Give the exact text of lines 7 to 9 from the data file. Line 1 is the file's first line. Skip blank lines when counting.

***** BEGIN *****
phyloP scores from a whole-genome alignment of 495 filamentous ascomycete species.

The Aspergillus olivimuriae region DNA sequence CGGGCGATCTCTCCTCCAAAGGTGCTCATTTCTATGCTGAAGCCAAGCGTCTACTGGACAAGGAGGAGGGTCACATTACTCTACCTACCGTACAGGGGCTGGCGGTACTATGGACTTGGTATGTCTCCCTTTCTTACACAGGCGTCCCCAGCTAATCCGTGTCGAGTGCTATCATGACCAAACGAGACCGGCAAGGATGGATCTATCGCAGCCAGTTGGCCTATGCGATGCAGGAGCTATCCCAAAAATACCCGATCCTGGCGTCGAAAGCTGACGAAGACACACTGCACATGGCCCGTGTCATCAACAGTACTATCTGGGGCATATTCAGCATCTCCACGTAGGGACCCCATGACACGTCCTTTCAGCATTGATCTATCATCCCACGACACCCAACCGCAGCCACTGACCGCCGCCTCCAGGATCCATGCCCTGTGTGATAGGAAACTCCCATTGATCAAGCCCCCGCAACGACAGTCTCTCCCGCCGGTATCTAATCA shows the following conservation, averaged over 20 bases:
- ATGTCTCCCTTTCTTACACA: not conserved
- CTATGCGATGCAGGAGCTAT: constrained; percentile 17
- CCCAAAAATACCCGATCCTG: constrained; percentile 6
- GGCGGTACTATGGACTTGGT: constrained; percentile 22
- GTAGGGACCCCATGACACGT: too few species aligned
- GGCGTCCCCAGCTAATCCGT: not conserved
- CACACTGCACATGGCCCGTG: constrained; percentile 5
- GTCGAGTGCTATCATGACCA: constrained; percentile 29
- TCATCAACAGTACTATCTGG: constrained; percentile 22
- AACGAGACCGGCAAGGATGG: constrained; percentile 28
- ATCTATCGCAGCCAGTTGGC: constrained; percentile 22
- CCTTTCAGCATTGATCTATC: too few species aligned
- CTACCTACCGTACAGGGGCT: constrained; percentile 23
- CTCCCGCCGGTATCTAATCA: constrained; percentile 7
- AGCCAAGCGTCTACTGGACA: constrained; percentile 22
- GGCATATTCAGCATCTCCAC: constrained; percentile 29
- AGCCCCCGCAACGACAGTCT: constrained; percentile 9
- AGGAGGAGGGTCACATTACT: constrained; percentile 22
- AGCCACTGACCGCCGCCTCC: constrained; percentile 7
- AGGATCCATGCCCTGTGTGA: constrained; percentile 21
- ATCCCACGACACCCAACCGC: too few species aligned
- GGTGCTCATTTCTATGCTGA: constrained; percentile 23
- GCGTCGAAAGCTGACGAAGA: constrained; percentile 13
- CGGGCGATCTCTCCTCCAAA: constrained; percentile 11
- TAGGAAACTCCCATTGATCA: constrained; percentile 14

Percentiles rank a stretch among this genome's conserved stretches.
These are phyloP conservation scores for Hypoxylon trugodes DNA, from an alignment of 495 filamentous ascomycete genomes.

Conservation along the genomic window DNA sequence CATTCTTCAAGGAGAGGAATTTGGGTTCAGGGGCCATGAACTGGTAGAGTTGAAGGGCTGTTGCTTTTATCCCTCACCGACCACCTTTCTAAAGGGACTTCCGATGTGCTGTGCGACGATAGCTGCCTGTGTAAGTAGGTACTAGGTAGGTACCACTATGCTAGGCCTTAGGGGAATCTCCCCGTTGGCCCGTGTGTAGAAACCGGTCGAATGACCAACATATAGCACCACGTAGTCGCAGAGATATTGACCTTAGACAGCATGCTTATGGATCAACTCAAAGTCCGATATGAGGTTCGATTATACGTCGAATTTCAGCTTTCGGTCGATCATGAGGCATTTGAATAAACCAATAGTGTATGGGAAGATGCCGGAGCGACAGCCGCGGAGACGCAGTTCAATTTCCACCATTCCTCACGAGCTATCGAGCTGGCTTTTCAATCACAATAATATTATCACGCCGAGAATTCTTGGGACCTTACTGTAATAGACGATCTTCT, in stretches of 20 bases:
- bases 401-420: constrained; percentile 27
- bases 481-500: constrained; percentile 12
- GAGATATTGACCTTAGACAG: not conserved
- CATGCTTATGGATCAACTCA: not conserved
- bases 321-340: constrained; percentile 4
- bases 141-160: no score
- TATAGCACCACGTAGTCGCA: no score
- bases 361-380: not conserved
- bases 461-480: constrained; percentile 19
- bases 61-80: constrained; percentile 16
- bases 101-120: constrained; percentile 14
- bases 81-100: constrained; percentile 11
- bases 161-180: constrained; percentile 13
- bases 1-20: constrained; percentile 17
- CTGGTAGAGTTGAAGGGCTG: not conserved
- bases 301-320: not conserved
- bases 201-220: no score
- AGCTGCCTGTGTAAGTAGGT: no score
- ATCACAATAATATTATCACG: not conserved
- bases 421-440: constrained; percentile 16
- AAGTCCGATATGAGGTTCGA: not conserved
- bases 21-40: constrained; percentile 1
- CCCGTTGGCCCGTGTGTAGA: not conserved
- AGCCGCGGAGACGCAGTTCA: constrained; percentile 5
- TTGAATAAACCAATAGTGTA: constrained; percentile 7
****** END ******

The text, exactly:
- GTAGGGACCCCATGACACGT: too few species aligned
- GGCGTCCCCAGCTAATCCGT: not conserved
- CACACTGCACATGGCCCGTG: constrained; percentile 5